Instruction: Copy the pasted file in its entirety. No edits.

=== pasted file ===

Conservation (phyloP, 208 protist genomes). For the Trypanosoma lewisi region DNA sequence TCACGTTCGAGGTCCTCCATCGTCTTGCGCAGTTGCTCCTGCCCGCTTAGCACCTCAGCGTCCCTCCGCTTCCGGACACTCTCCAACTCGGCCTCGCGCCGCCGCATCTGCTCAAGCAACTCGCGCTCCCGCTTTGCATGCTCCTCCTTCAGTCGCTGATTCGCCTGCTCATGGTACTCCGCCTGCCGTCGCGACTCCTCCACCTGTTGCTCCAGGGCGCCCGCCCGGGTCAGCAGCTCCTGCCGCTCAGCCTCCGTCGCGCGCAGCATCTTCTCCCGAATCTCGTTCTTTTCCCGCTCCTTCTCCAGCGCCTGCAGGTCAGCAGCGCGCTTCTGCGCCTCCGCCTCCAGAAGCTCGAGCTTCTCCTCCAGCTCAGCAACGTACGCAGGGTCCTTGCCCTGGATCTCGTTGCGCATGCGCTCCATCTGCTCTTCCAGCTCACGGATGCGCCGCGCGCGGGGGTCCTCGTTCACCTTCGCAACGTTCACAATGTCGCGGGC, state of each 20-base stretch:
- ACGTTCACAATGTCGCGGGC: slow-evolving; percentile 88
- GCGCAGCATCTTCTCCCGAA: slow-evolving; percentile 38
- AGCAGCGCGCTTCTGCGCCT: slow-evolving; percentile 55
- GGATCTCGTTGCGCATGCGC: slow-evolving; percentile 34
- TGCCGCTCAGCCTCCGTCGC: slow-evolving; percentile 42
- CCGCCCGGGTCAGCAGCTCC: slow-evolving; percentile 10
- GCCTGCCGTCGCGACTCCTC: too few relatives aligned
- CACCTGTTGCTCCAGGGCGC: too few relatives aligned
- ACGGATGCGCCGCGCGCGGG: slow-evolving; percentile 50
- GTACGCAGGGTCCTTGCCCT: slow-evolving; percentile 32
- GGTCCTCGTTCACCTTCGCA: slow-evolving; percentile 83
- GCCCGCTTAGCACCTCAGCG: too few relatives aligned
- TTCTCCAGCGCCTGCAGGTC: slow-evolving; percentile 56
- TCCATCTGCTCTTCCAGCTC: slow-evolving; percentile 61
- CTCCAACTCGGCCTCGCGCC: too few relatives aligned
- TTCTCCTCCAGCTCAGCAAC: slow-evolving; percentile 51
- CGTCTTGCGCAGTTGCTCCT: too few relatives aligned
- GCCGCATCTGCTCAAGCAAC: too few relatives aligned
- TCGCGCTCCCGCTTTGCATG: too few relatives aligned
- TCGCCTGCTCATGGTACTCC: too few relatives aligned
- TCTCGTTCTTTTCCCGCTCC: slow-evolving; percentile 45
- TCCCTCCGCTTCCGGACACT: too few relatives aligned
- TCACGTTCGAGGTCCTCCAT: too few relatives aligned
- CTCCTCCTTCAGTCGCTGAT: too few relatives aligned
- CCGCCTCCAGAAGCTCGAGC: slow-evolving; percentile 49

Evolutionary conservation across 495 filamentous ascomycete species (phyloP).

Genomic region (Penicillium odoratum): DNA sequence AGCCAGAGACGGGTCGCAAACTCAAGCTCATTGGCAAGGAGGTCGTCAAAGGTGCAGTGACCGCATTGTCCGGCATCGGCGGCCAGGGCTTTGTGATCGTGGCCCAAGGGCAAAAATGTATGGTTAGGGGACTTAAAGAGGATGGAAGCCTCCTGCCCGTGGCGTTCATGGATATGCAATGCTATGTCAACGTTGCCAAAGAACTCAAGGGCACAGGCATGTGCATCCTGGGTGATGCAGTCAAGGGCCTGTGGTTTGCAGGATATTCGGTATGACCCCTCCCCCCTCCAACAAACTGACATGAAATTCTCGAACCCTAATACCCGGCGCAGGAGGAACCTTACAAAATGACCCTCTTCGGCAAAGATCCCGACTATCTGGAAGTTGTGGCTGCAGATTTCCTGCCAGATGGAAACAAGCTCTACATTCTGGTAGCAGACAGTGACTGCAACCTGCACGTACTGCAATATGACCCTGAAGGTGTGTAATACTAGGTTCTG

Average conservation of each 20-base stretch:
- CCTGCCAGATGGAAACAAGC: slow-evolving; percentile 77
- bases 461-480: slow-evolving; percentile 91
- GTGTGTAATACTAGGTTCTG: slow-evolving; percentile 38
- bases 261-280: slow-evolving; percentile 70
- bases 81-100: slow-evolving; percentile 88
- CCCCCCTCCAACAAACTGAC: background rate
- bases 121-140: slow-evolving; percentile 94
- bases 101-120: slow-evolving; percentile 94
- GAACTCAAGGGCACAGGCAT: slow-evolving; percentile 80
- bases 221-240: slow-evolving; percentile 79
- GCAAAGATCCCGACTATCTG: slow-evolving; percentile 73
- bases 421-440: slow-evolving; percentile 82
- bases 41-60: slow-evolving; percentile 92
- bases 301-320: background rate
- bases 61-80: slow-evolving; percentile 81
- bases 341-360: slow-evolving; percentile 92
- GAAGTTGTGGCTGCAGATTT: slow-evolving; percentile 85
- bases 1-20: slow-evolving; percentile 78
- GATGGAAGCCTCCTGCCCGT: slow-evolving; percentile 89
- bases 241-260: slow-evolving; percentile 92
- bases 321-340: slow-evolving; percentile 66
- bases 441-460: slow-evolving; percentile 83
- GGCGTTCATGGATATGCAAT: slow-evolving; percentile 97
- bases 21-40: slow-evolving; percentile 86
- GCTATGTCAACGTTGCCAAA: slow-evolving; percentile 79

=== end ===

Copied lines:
Conservation (phyloP, 208 protist genomes). For the Trypanosoma lewisi region DNA sequence TCACGTTCGAGGTCCTCCATCGTCTTGCGCAGTTGCTCCTGCCCGCTTAGCACCTCAGCGTCCCTCCGCTTCCGGACACTCTCCAACTCGGCCTCGCGCCGCCGCATCTGCTCAAGCAACTCGCGCTCCCGCTTTGCATGCTCCTCCTTCAGTCGCTGATTCGCCTGCTCATGGTACTCCGCCTGCCGTCGCGACTCCTCCACCTGTTGCTCCAGGGCGCCCGCCCGGGTCAGCAGCTCCTGCCGCTCAGCCTCCGTCGCGCGCAGCATCTTCTCCCGAATCTCGTTCTTTTCCCGCTCCTTCTCCAGCGCCTGCAGGTCAGCAGCGCGCTTCTGCGCCTCCGCCTCCAGAAGCTCGAGCTTCTCCTCCAGCTCAGCAACGTACGCAGGGTCCTTGCCCTGGATCTCGTTGCGCATGCGCTCCATCTGCTCTTCCAGCTCACGGATGCGCCGCGCGCGGGGGTCCTCGTTCACCTTCGCAACGTTCACAATGTCGCGGGC, state of each 20-base stretch:
- ACGTTCACAATGTCGCGGGC: slow-evolving; percentile 88
- GCGCAGCATCTTCTCCCGAA: slow-evolving; percentile 38
- AGCAGCGCGCTTCTGCGCCT: slow-evolving; percentile 55
- GGATCTCGTTGCGCATGCGC: slow-evolving; percentile 34
- TGCCGCTCAGCCTCCGTCGC: slow-evolving; percentile 42
- CCGCCCGGGTCAGCAGCTCC: slow-evolving; percentile 10
- GCCTGCCGTCGCGACTCCTC: too few relatives aligned
- CACCTGTTGCTCCAGGGCGC: too few relatives aligned
- ACGGATGCGCCGCGCGCGGG: slow-evolving; percentile 50
- GTACGCAGGGTCCTTGCCCT: slow-evolving; percentile 32
- GGTCCTCGTTCACCTTCGCA: slow-evolving; percentile 83
- GCCCGCTTAGCACCTCAGCG: too few relatives aligned
- TTCTCCAGCGCCTGCAGGTC: slow-evolving; percentile 56
- TCCATCTGCTCTTCCAGCTC: slow-evolving; percentile 61
- CTCCAACTCGGCCTCGCGCC: too few relatives aligned
- TTCTCCTCCAGCTCAGCAAC: slow-evolving; percentile 51
- CGTCTTGCGCAGTTGCTCCT: too few relatives aligned
- GCCGCATCTGCTCAAGCAAC: too few relatives aligned
- TCGCGCTCCCGCTTTGCATG: too few relatives aligned
- TCGCCTGCTCATGGTACTCC: too few relatives aligned
- TCTCGTTCTTTTCCCGCTCC: slow-evolving; percentile 45
- TCCCTCCGCTTCCGGACACT: too few relatives aligned
- TCACGTTCGAGGTCCTCCAT: too few relatives aligned
- CTCCTCCTTCAGTCGCTGAT: too few relatives aligned
- CCGCCTCCAGAAGCTCGAGC: slow-evolving; percentile 49

Evolutionary conservation across 495 filamentous ascomycete species (phyloP).

Genomic region (Penicillium odoratum): DNA sequence AGCCAGAGACGGGTCGCAAACTCAAGCTCATTGGCAAGGAGGTCGTCAAAGGTGCAGTGACCGCATTGTCCGGCATCGGCGGCCAGGGCTTTGTGATCGTGGCCCAAGGGCAAAAATGTATGGTTAGGGGACTTAAAGAGGATGGAAGCCTCCTGCCCGTGGCGTTCATGGATATGCAATGCTATGTCAACGTTGCCAAAGAACTCAAGGGCACAGGCATGTGCATCCTGGGTGATGCAGTCAAGGGCCTGTGGTTTGCAGGATATTCGGTATGACCCCTCCCCCCTCCAACAAACTGACATGAAATTCTCGAACCCTAATACCCGGCGCAGGAGGAACCTTACAAAATGACCCTCTTCGGCAAAGATCCCGACTATCTGGAAGTTGTGGCTGCAGATTTCCTGCCAGATGGAAACAAGCTCTACATTCTGGTAGCAGACAGTGACTGCAACCTGCACGTACTGCAATATGACCCTGAAGGTGTGTAATACTAGGTTCTG

Average conservation of each 20-base stretch:
- CCTGCCAGATGGAAACAAGC: slow-evolving; percentile 77
- bases 461-480: slow-evolving; percentile 91
- GTGTGTAATACTAGGTTCTG: slow-evolving; percentile 38
- bases 261-280: slow-evolving; percentile 70
- bases 81-100: slow-evolving; percentile 88
- CCCCCCTCCAACAAACTGAC: background rate
- bases 121-140: slow-evolving; percentile 94
- bases 101-120: slow-evolving; percentile 94
- GAACTCAAGGGCACAGGCAT: slow-evolving; percentile 80
- bases 221-240: slow-evolving; percentile 79
- GCAAAGATCCCGACTATCTG: slow-evolving; percentile 73
- bases 421-440: slow-evolving; percentile 82
- bases 41-60: slow-evolving; percentile 92
- bases 301-320: background rate
- bases 61-80: slow-evolving; percentile 81
- bases 341-360: slow-evolving; percentile 92
- GAAGTTGTGGCTGCAGATTT: slow-evolving; percentile 85
- bases 1-20: slow-evolving; percentile 78
- GATGGAAGCCTCCTGCCCGT: slow-evolving; percentile 89
- bases 241-260: slow-evolving; percentile 92
- bases 321-340: slow-evolving; percentile 66
- bases 441-460: slow-evolving; percentile 83
- GGCGTTCATGGATATGCAAT: slow-evolving; percentile 97
- bases 21-40: slow-evolving; percentile 86
- GCTATGTCAACGTTGCCAAA: slow-evolving; percentile 79